With Troxclair’s name affixed to affordability plan, it was going nowhere

Austin Council Member Ellen Troxclair fails to pass affordability action plan. 04/10/16 Tom McCarthy Jr. for AMERICAN-STATESMAN

Austin Council Member Ellen Troxclair fails to pass affordability action plan.
04/10/16 Tom McCarthy Jr. for AMERICAN-STATESMAN

No one is claiming that the affordable action plan the Austin City Council narrowly rejected this week was perfect – not supporters, such as Traci Berry, a senior vice president for Goodwill Industries.

And not City Council Member Ellen Troxclair, who championed the initiative.

But in picking it apart, then voting to postpone it indefinitely – essentially killing it — six council members shut the door on something that was at best a roadmap advancing affordability goals all council members have affirmed. At worst, it was a flawed document with little meat on its bones, which would have put unwarranted restraints on the city budget.

Either way, it could have been handled as a work in progress, fixing and amending it as needed, as Berry noted.

“The most important piece of the plan is that it created a conversation by many stakeholders on a communitywide level — that we are putting our stake in the ground on one of the most important things we need to do in this city and saying, ‘Let’s go,’ ” she told me.

“It should have been all yes (votes) and zero no.”

Instead, the council split 6-5, with Council Members Alison Alter, Greg Casar, Delia Garza, Leslie Pool, Sabino “Pio” Renteria and Kathie Tovo voting against it. In addition to Troxclair, the resolution had the support of Mayor Steve Adler and Council Members Jimmy Flannigan, Ora Houston and Ann Kitchen – who co-sponsored the resolution.

What sunk a resolution that seemed like a sure thing when it was first rolled out?

Some will say the details were problematic; others will tell you it didn’t go far enough. Still others would say it made the council look bad by not recognizing affordability measures underway. But the inability to coalesce around the resolution even as a working document points to political divisions on the council: Who would get the credit?

Troxclair was the lead sponsor, so the resolution – even with Adler’s support and heavy-hitting backers, including the Greater Austin Chamber of Commerce and Habitat for Humanity — was doomed. Troxclair’s name as chief sponsor was akin to kryptonite.

The resolution laid out recommendations aimed at dealing with the various aspects of Austin’s affordability crisis, including expanding the city’s housing supply and addressing training needs of low-wage workers and the unemployed. But it also endorsed zoning reforms under way in CodeNext and city permitting. It contained a controversial budget option to keep taxes flat.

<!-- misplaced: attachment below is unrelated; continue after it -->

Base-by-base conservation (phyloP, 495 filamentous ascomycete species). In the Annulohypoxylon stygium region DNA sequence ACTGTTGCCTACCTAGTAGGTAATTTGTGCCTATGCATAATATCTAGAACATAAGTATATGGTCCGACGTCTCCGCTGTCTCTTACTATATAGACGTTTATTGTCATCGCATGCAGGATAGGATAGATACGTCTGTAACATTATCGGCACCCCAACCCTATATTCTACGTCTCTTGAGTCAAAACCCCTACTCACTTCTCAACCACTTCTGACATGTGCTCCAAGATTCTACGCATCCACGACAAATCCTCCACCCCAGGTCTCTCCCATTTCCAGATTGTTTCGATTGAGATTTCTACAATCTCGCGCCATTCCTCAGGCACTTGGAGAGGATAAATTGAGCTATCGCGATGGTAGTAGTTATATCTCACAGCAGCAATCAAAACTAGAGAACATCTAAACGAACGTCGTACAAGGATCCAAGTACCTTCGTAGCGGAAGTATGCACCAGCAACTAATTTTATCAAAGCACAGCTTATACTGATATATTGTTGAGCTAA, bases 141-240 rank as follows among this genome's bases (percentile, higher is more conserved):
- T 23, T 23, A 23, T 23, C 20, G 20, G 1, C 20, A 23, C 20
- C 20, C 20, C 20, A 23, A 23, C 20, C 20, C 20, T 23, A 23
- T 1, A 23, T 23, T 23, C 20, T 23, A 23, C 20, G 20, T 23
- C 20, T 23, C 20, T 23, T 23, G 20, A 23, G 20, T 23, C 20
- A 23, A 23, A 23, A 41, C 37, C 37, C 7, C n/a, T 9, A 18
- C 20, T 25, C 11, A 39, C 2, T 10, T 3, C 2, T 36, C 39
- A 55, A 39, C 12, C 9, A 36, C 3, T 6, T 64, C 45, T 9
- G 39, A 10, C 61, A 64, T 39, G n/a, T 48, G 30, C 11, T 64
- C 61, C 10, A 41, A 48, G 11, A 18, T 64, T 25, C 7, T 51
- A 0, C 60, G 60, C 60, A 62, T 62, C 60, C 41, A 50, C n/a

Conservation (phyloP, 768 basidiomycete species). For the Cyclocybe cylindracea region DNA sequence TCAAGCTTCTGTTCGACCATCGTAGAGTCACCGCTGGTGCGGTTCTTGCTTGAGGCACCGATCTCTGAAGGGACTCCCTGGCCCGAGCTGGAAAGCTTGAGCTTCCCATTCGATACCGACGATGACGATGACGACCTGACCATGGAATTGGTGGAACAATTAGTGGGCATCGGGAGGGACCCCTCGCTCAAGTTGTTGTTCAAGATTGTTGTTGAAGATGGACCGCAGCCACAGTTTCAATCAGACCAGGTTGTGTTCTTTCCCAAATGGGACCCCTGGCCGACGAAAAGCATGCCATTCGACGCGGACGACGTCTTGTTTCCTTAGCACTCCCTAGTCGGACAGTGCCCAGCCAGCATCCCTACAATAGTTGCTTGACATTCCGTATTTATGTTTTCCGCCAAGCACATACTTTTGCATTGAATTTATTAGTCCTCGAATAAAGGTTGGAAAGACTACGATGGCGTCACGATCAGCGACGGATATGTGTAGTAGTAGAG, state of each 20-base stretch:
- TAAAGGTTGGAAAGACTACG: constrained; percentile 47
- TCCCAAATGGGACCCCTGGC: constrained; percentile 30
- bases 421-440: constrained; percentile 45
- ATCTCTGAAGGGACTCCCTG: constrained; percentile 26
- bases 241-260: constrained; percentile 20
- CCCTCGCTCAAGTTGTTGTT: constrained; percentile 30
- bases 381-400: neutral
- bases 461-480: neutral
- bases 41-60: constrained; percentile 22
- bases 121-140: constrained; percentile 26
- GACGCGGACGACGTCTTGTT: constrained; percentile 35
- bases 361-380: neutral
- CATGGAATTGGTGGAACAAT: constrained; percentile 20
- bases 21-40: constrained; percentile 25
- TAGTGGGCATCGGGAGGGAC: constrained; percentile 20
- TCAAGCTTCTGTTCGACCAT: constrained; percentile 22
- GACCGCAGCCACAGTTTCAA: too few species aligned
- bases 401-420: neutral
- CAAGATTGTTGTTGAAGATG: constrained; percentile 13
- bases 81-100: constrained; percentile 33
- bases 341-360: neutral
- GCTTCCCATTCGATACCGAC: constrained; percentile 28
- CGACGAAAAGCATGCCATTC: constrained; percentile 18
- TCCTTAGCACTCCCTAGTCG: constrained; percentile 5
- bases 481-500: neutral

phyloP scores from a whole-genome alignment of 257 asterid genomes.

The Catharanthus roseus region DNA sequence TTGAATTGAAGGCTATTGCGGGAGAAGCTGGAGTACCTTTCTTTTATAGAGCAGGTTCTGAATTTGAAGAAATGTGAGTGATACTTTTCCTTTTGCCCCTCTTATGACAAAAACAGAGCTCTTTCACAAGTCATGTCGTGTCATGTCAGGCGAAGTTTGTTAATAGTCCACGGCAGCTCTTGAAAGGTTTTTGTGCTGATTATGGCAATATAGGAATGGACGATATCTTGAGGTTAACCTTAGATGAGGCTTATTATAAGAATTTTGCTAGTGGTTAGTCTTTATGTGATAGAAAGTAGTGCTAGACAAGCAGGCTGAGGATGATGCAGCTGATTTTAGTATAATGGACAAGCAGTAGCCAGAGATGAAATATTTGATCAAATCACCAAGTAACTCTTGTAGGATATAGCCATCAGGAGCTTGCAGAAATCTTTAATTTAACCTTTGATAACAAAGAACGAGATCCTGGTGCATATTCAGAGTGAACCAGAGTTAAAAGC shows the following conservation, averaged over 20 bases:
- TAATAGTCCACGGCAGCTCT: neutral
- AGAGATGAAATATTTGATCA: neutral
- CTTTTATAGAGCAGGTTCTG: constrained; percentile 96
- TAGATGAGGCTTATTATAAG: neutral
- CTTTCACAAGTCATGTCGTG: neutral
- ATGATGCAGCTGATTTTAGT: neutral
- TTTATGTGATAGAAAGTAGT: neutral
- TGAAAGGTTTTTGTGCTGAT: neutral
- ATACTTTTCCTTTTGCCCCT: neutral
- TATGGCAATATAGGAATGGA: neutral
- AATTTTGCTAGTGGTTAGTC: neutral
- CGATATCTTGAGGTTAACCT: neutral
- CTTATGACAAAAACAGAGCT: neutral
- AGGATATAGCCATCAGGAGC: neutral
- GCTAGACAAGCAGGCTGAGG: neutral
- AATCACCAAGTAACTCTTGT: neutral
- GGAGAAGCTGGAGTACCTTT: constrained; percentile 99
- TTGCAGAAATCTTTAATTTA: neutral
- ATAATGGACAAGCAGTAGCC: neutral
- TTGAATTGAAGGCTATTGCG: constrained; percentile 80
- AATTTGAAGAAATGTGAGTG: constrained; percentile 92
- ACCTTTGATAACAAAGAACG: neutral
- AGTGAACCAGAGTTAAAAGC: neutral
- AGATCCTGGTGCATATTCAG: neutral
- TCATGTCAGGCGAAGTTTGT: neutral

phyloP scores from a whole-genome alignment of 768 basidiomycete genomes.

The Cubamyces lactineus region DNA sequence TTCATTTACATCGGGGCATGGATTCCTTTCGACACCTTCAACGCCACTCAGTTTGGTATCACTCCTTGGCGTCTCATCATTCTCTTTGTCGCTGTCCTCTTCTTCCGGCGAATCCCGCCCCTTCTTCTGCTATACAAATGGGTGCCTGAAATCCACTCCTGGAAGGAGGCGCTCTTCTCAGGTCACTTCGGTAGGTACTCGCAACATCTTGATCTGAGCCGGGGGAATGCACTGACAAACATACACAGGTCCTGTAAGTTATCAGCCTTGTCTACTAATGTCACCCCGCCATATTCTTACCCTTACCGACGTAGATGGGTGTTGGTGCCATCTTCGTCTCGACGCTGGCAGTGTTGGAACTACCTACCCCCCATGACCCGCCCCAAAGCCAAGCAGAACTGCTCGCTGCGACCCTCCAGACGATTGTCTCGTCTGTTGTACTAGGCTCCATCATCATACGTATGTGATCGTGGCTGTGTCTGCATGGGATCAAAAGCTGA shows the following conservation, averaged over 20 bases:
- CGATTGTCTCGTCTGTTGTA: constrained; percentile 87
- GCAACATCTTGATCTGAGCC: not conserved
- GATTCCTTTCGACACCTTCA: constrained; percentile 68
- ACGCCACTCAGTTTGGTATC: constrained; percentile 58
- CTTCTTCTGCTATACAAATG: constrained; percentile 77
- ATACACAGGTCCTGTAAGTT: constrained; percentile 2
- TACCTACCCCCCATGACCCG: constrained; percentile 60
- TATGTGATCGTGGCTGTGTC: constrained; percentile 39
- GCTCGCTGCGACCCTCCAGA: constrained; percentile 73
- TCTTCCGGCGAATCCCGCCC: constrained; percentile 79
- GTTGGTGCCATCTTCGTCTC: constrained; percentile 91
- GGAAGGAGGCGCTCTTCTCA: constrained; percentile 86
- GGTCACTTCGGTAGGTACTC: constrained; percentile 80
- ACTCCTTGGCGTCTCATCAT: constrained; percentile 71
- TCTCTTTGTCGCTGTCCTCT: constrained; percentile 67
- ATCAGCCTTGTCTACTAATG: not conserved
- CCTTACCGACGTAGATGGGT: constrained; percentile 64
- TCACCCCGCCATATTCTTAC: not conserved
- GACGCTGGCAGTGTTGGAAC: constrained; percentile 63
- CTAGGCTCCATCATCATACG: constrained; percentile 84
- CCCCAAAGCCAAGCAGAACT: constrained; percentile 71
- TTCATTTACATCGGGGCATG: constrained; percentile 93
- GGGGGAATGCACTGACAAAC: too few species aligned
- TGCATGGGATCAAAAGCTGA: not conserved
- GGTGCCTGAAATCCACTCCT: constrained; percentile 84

Though Troxclair championed affordability as key plank of her campaign when she ran for office in 2014, some colleagues believe she has since used the issue to posture, rather than produce. They aimed to teach her how to count votes, it seems.

They cited an American-Statesman commentary penned by Troxclair as an example of Troxclair’s posturing, saying she sets herself up as the lone council member standing up for affordability against a tax-and-spend council.

Troxclair wrote in August, 2016: “In this year alone, I have voted against hundreds of millions in spending, from high-priced consultants to vehicle purchases to cost overruns. I did not vote this way because replacing vehicles every three years and hiring consultants aren’t nice things to do. It is because each purchase ultimately impacts affordability. We must ask ourselves: Is this item a higher priority than financial relief for Austinites?

“Austin residents need a break – and this is the time to take their pleas to heart. We have to end the pattern of consistently increasing spending that has become a crisis for our city. It’s time for action, and it’s time for this budget year to be the Year of Affordability.”

You can judge for yourself if Troxclair was trying to steal her colleagues’ thunder, but if she was, Troxclair was doing what elected officials do: Using her bully pulpit to influence public opinion for her more conservative approach to budgeting and making Austin more affordable. Does she elevate herself by doing that? Sure. But she is not alone on the Council in showing off.

Adler says the discussion and action on Thursday was “not the Council’s finest moment.”

Troxclair says she is “disappointed, but not discouraged.”

Berry says, the Council lost an opportunity to send a strong message to people on the front lines in fixing problems and those bearing the brunt of Austin’s affordability crisis.

“The people who come to us live in poverty so they are marginalized. When they come through our doors, work and education are so important,” she said.

“They have transportation issues and housing issues. When they have to travel 20 plus miles, commuting for low wage jobs, how do they take care of their families? Where is their opportunity to succeed?”

Troxclair’s affordability action plan spoke to those issues. It wasn’t perfect, but it at least got things moving.